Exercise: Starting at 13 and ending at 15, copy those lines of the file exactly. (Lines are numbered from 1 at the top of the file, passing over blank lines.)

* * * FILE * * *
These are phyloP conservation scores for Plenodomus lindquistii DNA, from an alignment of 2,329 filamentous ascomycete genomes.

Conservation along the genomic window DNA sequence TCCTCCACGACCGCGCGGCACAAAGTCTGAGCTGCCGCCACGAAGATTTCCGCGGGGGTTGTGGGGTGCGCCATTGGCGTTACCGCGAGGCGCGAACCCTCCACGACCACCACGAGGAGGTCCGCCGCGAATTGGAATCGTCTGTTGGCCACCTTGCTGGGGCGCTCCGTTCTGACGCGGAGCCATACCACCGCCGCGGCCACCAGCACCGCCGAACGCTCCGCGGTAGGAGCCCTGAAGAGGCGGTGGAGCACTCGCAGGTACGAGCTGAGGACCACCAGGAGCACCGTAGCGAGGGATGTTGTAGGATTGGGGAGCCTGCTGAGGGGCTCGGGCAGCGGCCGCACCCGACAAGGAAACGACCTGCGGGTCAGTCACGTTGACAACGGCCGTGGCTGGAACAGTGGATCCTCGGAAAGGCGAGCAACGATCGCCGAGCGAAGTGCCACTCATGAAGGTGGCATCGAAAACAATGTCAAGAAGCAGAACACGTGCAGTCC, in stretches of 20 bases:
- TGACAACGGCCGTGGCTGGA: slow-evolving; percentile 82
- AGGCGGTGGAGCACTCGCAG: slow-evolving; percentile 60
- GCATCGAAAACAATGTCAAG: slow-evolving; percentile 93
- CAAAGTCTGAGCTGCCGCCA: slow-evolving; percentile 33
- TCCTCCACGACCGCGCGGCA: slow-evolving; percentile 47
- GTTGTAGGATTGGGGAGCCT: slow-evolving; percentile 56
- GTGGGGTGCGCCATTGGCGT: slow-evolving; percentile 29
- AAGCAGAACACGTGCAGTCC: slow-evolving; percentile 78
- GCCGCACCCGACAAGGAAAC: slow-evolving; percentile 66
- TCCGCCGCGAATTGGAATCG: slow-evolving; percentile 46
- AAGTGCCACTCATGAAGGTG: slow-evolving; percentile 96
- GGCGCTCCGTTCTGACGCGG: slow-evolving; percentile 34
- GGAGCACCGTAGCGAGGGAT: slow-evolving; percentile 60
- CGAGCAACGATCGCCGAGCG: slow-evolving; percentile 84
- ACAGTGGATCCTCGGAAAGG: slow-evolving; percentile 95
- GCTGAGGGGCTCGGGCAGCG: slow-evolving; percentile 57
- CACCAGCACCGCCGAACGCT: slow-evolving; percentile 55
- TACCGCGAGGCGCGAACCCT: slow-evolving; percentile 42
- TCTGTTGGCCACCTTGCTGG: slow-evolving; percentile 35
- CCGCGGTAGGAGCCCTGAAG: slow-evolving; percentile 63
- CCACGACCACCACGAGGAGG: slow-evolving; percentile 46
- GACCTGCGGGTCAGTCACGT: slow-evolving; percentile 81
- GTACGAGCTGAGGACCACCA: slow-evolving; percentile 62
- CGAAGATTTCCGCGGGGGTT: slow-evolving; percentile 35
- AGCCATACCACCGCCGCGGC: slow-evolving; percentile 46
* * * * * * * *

- AAGTGCCACTCATGAAGGTG: slow-evolving; percentile 96
- GGCGCTCCGTTCTGACGCGG: slow-evolving; percentile 34
- GGAGCACCGTAGCGAGGGAT: slow-evolving; percentile 60